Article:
Freedom Of Information Act

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To ROB a COUNTRY, OWN a BANK: William Black

To ROB a COUNTRY, OWN a BANK: William Black

William Black, author of “Best way to rob a bank is to own one” talks about deliberate fraud on Wall St. courtesy of TheRealNews

[youtube=http://www.youtube.com/watch?v=sA_MkJB84VA]

[youtube=http://www.youtube.com/watch?v=ISsR7ZiWlsk]

Stop trying to get through the front door…use the back door…Get a Forensic Audit!

Not all Forensic Auditors are alike! FMI may locate exactly where the loan sits today.

 

This will make your lender WANT to communicate with you. Discover what they don’t want you to know. Go back in time and start from the minute you might have seen advertisements that got you hooked ” No Money Down” “100% Financing” “1% interest” “No income, No assetts” NO PROBLEM! Were you given proper disclosures on time, proper documents, was your loan broker providing you fiduciary guidance or did they hide undisclosed fees from you? Did they conceal illegal kickbacks? Did your broker tell you “Don’t worry before your new terms come due we will refinance you”? Did they inflate your appraisal? Did the developer coerce you to *USE* a certain “lender” and *USE* a certain title company?

If so you need a forensic audit. But keep in mind FMI:

DO NOT STOP FORECLOSURE

DO NOT NEGOTIATE ON YOUR BEHALF WITH YOUR BANK OR LENDER

DO NOT MODIFY YOUR LOAN

DO NOT TAKE CASES that is upto your attorney!

FMI does however, provide your Attorney with AMMO to bring your Lender into the negotiation table.

Posted in bank of america, bernanke, chase, citi, concealment, conspiracy, corruption, fdic, FED FRAUD, federal reserve board, FOIA, foreclosure mills, forensic mortgage investigation audit, fraud digest, freedom of information act, G. Edward Griffin, geithner, indymac, jpmorgan chase, lehman brothers, Lynn Szymoniak ESQ, MERS, Mortgage Foreclosure Fraud, nina, note, onewest, scam, siva, tila, title company, wachovia, washington mutual, wells fargo0 Comments

Fed Ends Bank Exemption Aimed at Boosting Mortgage Liquidity: Bloomberg

Fed Ends Bank Exemption Aimed at Boosting Mortgage Liquidity: Bloomberg

By Craig Torres

March 20 (Bloomberg) — The Federal Reserve Board removed an exemption it had given to six banks at the start of the crisis in 2007 aimed at boosting liquidity in financing markets for securities backed by mortgage- and asset-backed securities.

The so-called 23-A exemptions, named after a section of the Federal Reserve Act that limits such trades to protect bank depositors, were granted days after the Fed cut the discount rate by half a percentage point on Aug. 17, 2007. Their removal, announced yesterday in Washington, is part of a broad wind-down of emergency liquidity backstops by the Fed as markets normalize.

The decision in 2007 underscores how Fed officials defined the mortgage-market disruptions that year as partly driven by liquidity constraints. In hindsight, some analysts say that diagnosis turned out to be wrong.

“It was a way to prevent further deleveraging of the financial system, but that happened anyway,” said Dino Kos, managing director at Portales Partners LLC and former head of the New York Fed’s open market operations. “The underlying problem was solvency. The Fed was slow to recognize that.”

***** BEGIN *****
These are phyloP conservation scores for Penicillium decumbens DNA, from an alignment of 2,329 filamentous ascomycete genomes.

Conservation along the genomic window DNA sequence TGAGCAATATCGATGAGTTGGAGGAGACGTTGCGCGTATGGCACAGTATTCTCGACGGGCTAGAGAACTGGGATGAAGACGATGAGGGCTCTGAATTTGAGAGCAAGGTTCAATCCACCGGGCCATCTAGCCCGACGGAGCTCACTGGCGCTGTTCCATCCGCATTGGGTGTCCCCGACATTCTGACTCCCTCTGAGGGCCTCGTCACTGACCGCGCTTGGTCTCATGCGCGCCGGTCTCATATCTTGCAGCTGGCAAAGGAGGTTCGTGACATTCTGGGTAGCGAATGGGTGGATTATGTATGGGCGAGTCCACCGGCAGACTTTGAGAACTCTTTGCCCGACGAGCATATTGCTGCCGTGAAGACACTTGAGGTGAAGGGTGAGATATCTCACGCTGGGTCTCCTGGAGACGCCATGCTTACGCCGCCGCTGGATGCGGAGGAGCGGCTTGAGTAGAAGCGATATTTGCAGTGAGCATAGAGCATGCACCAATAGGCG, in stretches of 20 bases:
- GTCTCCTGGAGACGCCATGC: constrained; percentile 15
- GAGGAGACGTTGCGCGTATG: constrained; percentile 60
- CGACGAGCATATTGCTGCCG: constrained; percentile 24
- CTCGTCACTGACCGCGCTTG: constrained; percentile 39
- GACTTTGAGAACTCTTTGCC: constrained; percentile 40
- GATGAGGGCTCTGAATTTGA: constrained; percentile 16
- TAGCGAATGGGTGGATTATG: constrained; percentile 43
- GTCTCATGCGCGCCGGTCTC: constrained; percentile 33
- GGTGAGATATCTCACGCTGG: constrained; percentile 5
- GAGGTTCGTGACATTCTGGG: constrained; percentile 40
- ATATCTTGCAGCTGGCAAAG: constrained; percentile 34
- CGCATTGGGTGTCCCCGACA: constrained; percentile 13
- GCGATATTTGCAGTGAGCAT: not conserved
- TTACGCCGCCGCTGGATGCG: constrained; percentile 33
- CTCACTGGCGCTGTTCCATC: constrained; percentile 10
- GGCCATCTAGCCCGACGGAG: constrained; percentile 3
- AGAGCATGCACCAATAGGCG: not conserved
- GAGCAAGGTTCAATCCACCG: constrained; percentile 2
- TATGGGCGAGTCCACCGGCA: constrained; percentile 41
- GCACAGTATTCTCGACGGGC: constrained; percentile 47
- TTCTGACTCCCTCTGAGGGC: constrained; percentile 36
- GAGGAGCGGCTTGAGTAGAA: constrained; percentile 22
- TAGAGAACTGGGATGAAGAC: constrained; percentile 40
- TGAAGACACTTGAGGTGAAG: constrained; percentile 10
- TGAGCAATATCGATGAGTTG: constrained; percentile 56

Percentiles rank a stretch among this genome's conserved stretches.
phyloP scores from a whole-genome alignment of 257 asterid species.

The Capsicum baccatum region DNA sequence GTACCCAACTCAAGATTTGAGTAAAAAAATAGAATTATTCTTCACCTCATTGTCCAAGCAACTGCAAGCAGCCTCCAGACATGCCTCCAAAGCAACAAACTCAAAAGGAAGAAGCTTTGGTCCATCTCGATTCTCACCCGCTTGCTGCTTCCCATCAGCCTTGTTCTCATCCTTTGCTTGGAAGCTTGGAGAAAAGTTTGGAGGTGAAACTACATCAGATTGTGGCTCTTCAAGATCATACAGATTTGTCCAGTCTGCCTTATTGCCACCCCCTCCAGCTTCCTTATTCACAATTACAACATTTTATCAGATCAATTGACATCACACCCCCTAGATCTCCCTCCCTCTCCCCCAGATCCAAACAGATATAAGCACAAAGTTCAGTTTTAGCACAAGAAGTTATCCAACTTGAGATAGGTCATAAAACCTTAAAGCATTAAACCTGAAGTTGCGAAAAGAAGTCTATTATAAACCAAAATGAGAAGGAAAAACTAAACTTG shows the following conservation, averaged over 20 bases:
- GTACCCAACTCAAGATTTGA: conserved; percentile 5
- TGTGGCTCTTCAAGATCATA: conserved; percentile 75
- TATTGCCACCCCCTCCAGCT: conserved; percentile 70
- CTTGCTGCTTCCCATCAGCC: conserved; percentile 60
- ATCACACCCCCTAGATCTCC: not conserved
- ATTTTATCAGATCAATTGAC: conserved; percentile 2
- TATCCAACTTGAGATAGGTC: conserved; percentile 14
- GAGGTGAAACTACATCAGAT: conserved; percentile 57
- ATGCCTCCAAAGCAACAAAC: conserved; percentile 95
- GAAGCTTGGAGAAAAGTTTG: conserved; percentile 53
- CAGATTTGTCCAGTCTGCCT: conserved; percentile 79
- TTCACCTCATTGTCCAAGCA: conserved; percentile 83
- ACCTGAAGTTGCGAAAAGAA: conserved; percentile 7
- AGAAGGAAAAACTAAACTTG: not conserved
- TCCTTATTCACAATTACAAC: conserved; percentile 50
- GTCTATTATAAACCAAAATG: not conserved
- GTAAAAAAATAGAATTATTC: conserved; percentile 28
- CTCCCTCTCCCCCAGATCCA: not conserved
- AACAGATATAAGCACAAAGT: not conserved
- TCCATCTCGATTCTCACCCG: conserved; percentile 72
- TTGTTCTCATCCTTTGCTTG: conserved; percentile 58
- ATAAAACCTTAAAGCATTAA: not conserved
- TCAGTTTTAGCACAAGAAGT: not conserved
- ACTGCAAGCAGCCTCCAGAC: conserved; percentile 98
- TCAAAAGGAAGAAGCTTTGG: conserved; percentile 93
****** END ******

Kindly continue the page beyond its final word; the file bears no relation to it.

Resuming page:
The Fed ended the exemptions in nearly identical letters to the Royal Bank of Scotland Plc, Bank of America Corp., Citigroup Inc., JPMorgan Chase & Co., Deutsche Bank AG, and Barclays Bank Plc posted on its Web site.

Backstop Liquidity

The Fed’s intent in 2007 was to provide backstop liquidity for financial markets through the discount window. In a chain of credit, investors would obtain collateralized loans from dealers, dealers would obtain collateralized loans from banks, and then banks could pledge collateral to the Fed’s discount window for 30-day credit. In Citigroup’s case, the exemption allowed such lending to its securities unit up to $25 billion.

“The goal was to stop the hemorrhaging of risk capital,” said Lou Crandall, chief economist at Wrightson ICAP LLC in Jersey City, New Jersey. “Investors were being forced out of the securities market because they couldn’t fund their positions, even in higher-quality assets in some cases.”

Using mortgage bonds without government-backed guarantees as collateral for private-market financing began to get more difficult in August 2007 following the collapse of two Bear Stearns Cos. hedge funds.

As terms for loans secured by mortgage bonds got “massively” tighter, haircuts, or the excess in collateral above the amount borrowed, on AAA home-loan securities rose that month from as little as 3 percent to as much as 10 percent, according to a UBS AG report.

Lehman Collapse

By February 2008, haircuts climbed to 20 percent, investor Luminent Mortgage Capital Inc. said at the time. After Lehman Brothers Holdings Inc. collapsed in September 2008, the loans almost disappeared.

“These activities were intended to allow the bank to extend credit to market participants in need of short-term liquidity to finance” holdings of mortgage loans and asset- backed securities, said the Fed board’s letter dated yesterday to Kathleen Juhase, associate general counsel of JPMorgan. “In light of this normalization of the term for discount window loans, the Board has terminated the temporary section 23-A exemption.”

The “normalization” refers to the Fed’s reduction in the term of discount window loans to overnight credit starting two days ago from a month previously.

The Fed eventually loaned directly to securities firms and opened the discount window to primary dealers in March 2008. Borrowings under the Primary Dealer Credit Facility soared to $146.5 billion on Oct. 1, 2008, following the collapse of Lehman Brothers two weeks earlier. Borrowings fell to zero in May 2009. The Fed closed the facility last month, along with three other emergency liquidity backstops.